The All-New Specialized Epic 8

The All-New Specialized Epic 8

Written by Isaac Boyden, on March 12, 2024

When it comes to new bike model releases not much has changed over the last three years. It feels like as a new model comes out, it just has small changes over the previous model or it might be something as small as a paint change. And when bikes are reworked from the ground up,  the newer bike is not always "better". With some exceptions over the last three years, most "new" bikes feel like more like an evolution as opposed to a revolution. Well, fear not! The all-new Specialized Epic 8 is here to break that trend. With progressive angles, custom-tuned suspension, frame storage, no Brain, and efficiency galore, the Epic 8 is here to break cross-country racing norms. 

A 2-in-1 

Like the previous generation of Epic (known as Epic 7), there is an Epic and Epic Evo. The previous generation Epic had 100mm of suspension front and rear.  With a different rear triangle and a modified shock link, Specialized also offered the Epic Evo which offered 120mm front /110mm rear travel which made for a bike with added comfort and increased stability. The same new chassis is used on both the Epic and the Epic Evo. The Epic 8 now features 120mm of front and rear shock travel. To build an Epic Evo, just swap to a 130mm travel fork. While the stock Evo does use a different shock with higher volume and a different tune, the geometry would be the same if you were to take a normal Epic 8 and add a fork with 10mm of additional travel. Both the Evo and standard Epic no longer use the Brain suspension which is a change welcomed by many. 

Moving on to the newest generation Epic, there is the addition of 20mm of suspension travel and there are significant changes in the geometry. It is very common that 100mm cross-country bikes going through a re-design these days make the jump to 120mm. So does the new Epic. While that probably comes as no surprise,  a notable change is in regards to the bike's super slack headtube angle. If you aren't into the cross-country scene and the minutia of modern geometries, here is a frame of reference. The Santa Cruz Blur, in the TR configuration uses a 67.1° headtube angle, the SCOTT Spark RC is at 67.2°, and the Orbea Oiz is at 67°. The new Epic is at a staggering shallow 65.9° when the headset's flip-chip is set in the slacker position. The slack setting loses 0.5° on the head angle and lowers the BB 5mm. So the Epic 8, set in the steeper position, is still slacker than all of the 120mm bikes that we work with at Contender. This includes the BMC Fourstroke LT and Cervelo ZFS-5 120 , both of which are the “Trail” versions of their racier counterparts. The Epic is even slacker than an Allied BC40. The Epic Evo comes stock with the flip-chip in the slack setting, bringing that head angle with the 130mm fork to an oh-so-low 65.4°. If we had to guess why Specialized went so progressively slack, it is tied to the unique offering of a 75mm travel, race-centric Epic World Cup.  The World Cup is their no-holds-barred pure XCO race bike.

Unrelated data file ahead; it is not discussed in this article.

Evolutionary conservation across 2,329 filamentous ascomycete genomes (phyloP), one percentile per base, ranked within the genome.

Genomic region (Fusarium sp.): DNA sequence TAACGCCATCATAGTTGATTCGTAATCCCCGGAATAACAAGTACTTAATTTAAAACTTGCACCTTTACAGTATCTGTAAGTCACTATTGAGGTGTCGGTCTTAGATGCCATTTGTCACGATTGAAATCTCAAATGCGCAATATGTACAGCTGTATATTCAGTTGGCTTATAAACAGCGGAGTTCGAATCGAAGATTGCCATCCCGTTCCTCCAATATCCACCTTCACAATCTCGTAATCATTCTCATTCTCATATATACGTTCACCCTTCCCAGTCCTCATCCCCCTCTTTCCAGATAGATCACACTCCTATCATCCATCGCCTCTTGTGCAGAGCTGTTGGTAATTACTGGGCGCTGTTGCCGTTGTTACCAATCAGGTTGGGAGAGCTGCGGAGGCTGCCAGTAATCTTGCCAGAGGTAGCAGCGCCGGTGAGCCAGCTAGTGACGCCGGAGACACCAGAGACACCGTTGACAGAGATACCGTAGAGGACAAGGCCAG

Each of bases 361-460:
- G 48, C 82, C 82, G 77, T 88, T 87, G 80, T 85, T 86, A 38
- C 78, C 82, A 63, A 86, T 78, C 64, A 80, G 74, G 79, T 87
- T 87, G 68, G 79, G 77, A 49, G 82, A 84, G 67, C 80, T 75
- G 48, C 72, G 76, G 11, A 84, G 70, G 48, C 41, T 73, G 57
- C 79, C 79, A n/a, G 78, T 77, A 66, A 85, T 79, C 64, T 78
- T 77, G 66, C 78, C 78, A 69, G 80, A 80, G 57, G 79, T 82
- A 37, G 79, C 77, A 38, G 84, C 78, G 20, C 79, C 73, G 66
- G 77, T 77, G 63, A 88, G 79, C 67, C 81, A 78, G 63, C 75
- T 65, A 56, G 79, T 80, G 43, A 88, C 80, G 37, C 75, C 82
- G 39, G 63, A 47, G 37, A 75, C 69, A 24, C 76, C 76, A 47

In order to make that progressive headtube angle not feel unmanageable, the Epic 8 steepens up the seat tube angle by a full 1.5° and stretches the reach out by 15mm over the previous bike to make sure the cockpit will not feel cramped with that steeper seat tube. The more raked-out fork on this bike does result in a longer wheelbase providing the added stability required in a modern XCO bike.  Interestingly enough, this bike features shorter chainstays helping to preserve the snappier feel that a cross-country bike should have. Combined with a steeper seat tube, the short chainstays should help the rider not feel like they are too far back. This all results in the new Epic 8 being more comfortable and a significantly more capable bike than the previous generation. 

The Nitty, And Of Course, The Gritty 

For the dedicated at-home mechanic? Don't fret based on what is seen in these pictures! Only the S-works bike has brakes hoses routed through the headset. The other Epic frames use standard routing giving the rider the best of both worlds. For those looking for the cleanest aesthetic, the S-Works, a complete bike using RockShox's Flight Attendant and their Reverb AXS dropper, only has one hose running internally through the headset. The non-S-Works frames use a more traditional routing of cables and hoses. All versions of the bike feature the steering limiter (as seen on the Epic WC) which helps prevent cracked top tubes from bar strike.  Woot-Woot!

All of the new Epics now have a SWAT box. The new SWAT box uses a longer metal latch over the original SWAT box seen on the Stumpjumper. This should be easier to use over the previous version especially if the rider has cold hands. The bottom side of the SWAT door has straps to hold a CO2 inflator, for quick deployment in a race setting and a strong rubber seal to keep the elements out. There is also a bag that sits in the frame for tools and more. The Epic Evo bikes, with lightweight taking less priority, get a SWAT multitool built into the fork's steerer for ease of access. 

The new Epic 8 is clearly focused on efficiency. Specialized claims that in the shock's fully-open mode, the new Epic 8 is the best pedaling bike they have ever made. Specialized says that the new bike has reduced pedal bob by 20% over the previous model while creating a smoother ride than the previous Epics. With a smoother ride and a “bump force” that is 12% lower than the previous model, the Epic is designed to be the best of both worlds.